Brutal though conditions may have been, at the end of her second assignment, Douceur was offered another promotion by RPS.
“I liked the work there,” she said. “I took the offer.” She signed on to be the site manager at the Pole station from October 2010 to October 2011.
But as good a year as 2010 had been for her, 2011 worked out to be troublesome. As site manager Douceur was not only responsible for the station but also for the 49 people working there. It turned out to be a stressful time.
Then, on Aug. 27, 2010, while working to arrange an emergency air drop of medication for one of the staff who was ill, Douceur’s vision failed while she was at the computer.
“I could only see half of the page,” she said. “I’d been up for 48 hours, I thought to myself, ‘You’re tired, you just need some sleep.’ “
But after six hours of sleep, when she woke up, there was no improvement. Douceur went to the station clinic to see the doctor, who initially diagnosed a detached retina. But after the doctor called Texas for a consultation, that changed.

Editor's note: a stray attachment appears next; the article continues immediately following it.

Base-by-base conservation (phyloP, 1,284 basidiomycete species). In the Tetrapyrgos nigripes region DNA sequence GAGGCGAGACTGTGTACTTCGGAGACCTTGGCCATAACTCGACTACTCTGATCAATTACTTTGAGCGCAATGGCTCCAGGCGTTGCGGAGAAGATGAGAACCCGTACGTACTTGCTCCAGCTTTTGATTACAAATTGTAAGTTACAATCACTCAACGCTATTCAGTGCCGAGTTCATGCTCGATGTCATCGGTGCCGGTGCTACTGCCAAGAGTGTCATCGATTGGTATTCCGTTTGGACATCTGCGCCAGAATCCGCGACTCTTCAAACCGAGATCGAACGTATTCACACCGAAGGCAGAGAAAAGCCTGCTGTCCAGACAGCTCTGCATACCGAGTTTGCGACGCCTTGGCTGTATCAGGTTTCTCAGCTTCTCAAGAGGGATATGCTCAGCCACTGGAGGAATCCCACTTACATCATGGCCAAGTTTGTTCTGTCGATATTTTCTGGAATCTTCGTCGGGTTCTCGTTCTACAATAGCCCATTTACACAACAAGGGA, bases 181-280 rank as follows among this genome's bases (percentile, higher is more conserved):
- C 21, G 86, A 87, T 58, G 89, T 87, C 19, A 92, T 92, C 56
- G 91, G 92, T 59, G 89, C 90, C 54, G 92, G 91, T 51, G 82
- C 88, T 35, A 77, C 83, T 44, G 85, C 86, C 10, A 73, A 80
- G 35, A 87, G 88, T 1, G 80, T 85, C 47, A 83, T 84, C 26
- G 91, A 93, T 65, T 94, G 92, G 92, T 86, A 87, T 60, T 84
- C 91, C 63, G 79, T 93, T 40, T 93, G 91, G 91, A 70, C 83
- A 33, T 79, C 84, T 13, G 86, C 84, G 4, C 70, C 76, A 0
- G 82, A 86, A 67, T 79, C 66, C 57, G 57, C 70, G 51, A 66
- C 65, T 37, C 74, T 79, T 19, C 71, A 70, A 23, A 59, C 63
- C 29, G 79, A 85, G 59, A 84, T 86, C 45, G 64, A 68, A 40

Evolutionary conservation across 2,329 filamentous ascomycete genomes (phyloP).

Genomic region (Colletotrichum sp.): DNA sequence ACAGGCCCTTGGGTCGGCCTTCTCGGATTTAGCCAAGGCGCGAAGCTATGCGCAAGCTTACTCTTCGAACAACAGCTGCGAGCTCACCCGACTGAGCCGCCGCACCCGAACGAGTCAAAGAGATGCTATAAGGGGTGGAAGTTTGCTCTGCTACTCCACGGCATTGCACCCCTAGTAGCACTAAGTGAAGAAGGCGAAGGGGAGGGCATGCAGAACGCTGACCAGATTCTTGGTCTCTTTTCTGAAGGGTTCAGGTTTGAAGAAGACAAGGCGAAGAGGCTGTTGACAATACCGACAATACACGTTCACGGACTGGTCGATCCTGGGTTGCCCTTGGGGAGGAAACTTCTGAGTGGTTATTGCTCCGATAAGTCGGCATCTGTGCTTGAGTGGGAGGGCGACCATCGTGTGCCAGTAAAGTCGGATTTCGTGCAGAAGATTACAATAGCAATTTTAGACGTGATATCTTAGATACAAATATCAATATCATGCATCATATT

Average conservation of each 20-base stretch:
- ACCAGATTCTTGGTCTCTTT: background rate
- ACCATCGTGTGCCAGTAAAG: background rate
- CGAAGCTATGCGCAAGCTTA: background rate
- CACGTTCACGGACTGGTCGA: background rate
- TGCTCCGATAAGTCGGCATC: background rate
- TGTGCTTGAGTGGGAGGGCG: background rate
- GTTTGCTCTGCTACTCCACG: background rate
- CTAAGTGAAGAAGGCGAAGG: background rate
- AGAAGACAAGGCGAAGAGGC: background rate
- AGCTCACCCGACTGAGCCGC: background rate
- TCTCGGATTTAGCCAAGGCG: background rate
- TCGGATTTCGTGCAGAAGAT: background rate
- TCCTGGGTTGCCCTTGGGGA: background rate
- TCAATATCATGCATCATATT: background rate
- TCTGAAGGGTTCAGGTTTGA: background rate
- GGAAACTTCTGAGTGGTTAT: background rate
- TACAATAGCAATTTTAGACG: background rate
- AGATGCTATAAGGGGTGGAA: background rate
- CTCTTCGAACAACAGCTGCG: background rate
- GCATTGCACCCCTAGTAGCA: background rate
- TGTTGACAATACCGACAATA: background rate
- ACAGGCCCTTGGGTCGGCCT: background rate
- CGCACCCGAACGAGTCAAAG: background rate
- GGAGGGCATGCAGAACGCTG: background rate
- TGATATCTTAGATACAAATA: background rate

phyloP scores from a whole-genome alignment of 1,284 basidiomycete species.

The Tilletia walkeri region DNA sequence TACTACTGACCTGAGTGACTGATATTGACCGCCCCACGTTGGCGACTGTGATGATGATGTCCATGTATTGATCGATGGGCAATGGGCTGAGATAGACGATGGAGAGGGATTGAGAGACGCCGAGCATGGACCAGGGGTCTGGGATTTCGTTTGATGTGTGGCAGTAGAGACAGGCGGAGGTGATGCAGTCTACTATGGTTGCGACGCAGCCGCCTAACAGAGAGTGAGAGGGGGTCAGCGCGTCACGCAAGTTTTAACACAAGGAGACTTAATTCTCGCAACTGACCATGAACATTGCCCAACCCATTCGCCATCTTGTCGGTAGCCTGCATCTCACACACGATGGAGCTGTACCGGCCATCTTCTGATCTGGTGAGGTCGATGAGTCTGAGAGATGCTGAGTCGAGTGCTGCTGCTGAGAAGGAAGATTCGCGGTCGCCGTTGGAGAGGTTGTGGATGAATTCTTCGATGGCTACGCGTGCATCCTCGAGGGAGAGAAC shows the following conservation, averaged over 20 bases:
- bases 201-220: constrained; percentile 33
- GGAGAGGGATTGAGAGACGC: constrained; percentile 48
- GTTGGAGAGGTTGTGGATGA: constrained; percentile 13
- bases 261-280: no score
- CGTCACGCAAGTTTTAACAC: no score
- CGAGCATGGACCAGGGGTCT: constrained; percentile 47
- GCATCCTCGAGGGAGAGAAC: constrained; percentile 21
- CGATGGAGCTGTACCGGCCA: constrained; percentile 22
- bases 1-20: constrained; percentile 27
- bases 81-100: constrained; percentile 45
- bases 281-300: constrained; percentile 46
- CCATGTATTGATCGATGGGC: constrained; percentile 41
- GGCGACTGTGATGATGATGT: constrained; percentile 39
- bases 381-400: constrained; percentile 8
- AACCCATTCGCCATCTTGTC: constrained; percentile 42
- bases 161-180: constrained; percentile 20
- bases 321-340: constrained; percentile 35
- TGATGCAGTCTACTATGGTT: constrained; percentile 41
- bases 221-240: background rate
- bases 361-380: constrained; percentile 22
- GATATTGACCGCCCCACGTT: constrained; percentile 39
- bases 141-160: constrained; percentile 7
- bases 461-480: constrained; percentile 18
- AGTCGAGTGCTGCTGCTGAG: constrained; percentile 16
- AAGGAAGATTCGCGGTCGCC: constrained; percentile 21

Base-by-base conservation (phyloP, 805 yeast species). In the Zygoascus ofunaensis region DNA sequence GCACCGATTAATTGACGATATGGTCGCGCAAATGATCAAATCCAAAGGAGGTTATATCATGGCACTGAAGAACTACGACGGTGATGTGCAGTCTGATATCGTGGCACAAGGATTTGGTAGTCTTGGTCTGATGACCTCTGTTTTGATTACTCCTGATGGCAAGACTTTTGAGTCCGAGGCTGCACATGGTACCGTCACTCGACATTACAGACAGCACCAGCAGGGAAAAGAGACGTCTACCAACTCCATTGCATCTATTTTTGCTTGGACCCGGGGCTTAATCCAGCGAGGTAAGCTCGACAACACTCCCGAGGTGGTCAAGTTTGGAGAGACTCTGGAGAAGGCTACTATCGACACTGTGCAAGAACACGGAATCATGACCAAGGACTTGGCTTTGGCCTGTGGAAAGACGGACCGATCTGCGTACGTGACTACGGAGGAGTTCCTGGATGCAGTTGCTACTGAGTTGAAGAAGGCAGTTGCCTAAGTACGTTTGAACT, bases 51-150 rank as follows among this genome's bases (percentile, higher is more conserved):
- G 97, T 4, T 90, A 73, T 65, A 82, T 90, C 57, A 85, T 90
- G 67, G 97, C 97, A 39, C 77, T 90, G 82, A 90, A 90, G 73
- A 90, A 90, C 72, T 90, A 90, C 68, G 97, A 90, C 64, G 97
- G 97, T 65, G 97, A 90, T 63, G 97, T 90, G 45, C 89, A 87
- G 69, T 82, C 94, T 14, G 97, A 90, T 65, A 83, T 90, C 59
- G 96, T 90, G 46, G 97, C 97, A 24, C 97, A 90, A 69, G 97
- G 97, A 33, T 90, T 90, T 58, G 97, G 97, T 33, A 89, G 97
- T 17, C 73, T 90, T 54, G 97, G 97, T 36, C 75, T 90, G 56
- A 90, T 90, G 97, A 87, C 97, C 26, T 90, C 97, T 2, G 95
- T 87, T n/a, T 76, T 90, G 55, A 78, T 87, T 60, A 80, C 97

“They told her they thought I’d had a stroke,” Douceur said. “I cried. I was stunned. My mother had had a stroke.”
A teleconference call with the medical director for the station followed and it brought encouraging news.
“They said, ‘We’re going to try to get you out of there in a couple of weeks,’” Douceur said. “I said, ‘OK, fine.’”
But soon after, Douceur was told RSP was planning on waiting until October to get her off, when the regular flight was due. That decision was unacceptable.
“This was my brain they were dealing with,” she said. “I’m not a stupid person, and I understand policy and procedure. But when a doctor says, she needs to go, then you need to go.”